The performing arts are currently undergoing one of their occasional convulsions, as established ways of presenting art, dance, music and theater are remade along with their subjects of inquiry.
From a critic’s standpoint, it’s been welcome to see, as fresh thinking and new ideas spice up the cultural menu to delicious effect. In the case of Dorrance Dance, a New York-based company founded by a North Carolina performer and choreographer, the art under transformation is that of tap dance, whose history is not terribly long but which has made a powerful impact in the American memory.
Dorrance Dance opened the Duncan Theatre’s annual modern dance series Jan. 19 and 20, and the program had the great merit right off the bat of being unique. The sound of those taps, and the weight they bring to legs and feet, anchor the dancing in a way that changes the way pieces are conceived and executed.
A case in point was the opening work of the three on the intermissionless program, Jungle Blues, set by company founder Michelle Dorrance to a song by Jelly Roll Morton written in 1927. In this piece, dancers tossed off tap routines in front of a chorus line in the back of the stage formed by the other members of the 10-person troupe who swayed gently back and forth with the music as they faced left to the audience.
The dancers in front, including Dorrance herself, traded solos and duets, impressively demonstrating the kind of forceful physicality needed to make tap compelling. All of the dancers gave their appearances a sense of positive energy, which is what you need for tap: This is essentially showboat performance art, like its later cousin break dancing, it is designed to dazzle and fascinate. And dancer Christopher Broughton, credited here for his solo improvisation, did even more than that, coming in from offstage walking on his hands with legs curved and flipped back above him, scorpion-style.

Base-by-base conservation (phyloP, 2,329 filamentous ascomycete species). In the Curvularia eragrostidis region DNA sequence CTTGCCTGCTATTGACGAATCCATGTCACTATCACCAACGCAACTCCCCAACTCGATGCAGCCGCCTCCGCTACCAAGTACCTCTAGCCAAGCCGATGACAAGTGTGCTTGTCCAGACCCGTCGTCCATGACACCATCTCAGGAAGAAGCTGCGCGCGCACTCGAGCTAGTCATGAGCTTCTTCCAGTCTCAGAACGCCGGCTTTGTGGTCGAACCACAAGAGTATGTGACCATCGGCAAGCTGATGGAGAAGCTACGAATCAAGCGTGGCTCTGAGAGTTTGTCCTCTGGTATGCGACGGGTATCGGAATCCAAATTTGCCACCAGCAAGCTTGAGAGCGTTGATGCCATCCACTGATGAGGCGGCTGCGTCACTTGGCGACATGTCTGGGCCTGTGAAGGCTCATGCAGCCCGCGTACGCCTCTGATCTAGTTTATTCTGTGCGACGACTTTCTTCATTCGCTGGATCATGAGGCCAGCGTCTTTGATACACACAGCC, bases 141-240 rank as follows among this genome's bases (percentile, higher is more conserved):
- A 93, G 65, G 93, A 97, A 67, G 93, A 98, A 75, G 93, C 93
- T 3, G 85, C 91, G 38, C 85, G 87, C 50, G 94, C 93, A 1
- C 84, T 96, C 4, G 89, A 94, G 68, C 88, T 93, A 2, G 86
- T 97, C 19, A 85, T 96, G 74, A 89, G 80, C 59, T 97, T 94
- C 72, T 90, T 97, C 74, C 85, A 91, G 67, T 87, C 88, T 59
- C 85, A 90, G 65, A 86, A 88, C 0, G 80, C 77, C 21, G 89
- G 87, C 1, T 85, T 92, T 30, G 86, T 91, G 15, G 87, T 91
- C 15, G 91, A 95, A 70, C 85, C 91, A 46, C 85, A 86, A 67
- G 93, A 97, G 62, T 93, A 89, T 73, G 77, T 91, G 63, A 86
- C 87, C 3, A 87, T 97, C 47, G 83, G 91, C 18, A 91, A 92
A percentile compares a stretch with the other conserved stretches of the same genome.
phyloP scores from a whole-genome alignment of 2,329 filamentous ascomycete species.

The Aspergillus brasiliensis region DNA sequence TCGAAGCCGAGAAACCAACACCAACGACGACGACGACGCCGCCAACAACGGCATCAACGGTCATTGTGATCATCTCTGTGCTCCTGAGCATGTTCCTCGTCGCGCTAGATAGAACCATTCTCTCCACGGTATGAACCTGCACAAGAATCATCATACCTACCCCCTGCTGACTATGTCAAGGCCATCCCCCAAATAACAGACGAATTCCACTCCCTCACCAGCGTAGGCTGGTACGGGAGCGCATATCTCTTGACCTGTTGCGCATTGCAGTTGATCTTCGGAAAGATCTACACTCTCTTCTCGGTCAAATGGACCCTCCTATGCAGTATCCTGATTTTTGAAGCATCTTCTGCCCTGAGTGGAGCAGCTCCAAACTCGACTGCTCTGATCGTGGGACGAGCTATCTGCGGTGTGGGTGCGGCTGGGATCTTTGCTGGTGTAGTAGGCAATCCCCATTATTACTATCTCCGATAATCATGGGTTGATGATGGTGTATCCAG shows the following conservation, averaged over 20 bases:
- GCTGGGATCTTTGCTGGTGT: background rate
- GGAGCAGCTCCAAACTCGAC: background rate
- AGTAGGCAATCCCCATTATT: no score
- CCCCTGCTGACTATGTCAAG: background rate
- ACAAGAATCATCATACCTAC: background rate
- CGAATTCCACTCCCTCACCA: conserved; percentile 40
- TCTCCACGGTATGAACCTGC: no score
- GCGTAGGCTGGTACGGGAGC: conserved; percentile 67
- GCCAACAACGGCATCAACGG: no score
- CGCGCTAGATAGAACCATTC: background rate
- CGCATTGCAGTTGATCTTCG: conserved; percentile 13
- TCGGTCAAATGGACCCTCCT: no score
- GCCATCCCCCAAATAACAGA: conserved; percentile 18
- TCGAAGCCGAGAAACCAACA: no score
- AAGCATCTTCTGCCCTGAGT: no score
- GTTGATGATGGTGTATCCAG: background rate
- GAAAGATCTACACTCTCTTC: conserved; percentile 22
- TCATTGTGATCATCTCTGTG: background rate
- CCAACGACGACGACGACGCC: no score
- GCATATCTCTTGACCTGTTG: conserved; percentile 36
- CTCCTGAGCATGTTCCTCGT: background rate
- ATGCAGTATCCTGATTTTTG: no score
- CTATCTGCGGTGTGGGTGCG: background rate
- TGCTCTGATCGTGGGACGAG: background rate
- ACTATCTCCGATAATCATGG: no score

It was diverting and very entertaining, and in the second work, Three to One, which Dorrance created in 2011, the performance opens with just legs on view as three dancers wearing black and shielded in darkness from waist up trade foot and leg choreography; the central dancer (Dorrance) has tap shoes on, while the dancers on either side of her were barefoot.
The three (the other two were Byron Tittle and Matthew “Megawatt” West) rattled off interesting patterns of leg and foot movement to Aphex Twin’s “Nanou.” Dorrance followed that with a solo dance to another piece of British pop, “A Rat’s Nest,” by the moody Radiohead frontman Thom Yorke; she demonstrated a wide vocabulary of steps, used in the service of a dance that felt frustrated, as if she could not find the way out of an invisible box to get to a place where she could share her joyful art.
The last work on the Jan. 20 program, which played to a packed house, was the longest and most elaborate. Myelination, which refers to the conduction of nerve energy in the body, was created about three years ago by Dorrance as a small work and then greatly expanded last year along with contributions from West and Ephrat “Bounce” Asherie. Three live musicians were on stage for this piece, including Dorrance’s brother Donovan, a pianist, to perform an original score composed by him and bassist Gregory Richardson.
This long dance featured a number of solo pieces as well as some welcome ensemble tapping, with each section of the score using a strong rhythmic pattern to set an industrial-strength pulse, which seemed like a better fit for this company’s style of dance than the less driven music of the first two dances. With the length of this piece, one could see more clearly the company’s depth of talent, and the feeling of constant innovation that Dorrance has instilled.
Myelination is a high-energy piece, even in its slower passages, and there were ample opportunities for individual dancers to demonstrate their agility. As a showcase of individual performers it is an intriguing work, but as a coherent dance it falls a little short, primarily because despite Dorrance’s remarkable rethinking of the art form, tap remains a spotlight technique, one that lives and breathes best as dance of display.
For it to work in a more durable way, this company might want to consider anchoring some of their taps in something more akin to story ballets than modern dance momentitos. With a strong narrative that can easily be followed, audiences can get a better handle on just what she’s done and is trying to do, and show off the dancers in her bold, exciting company to greater effect thereby.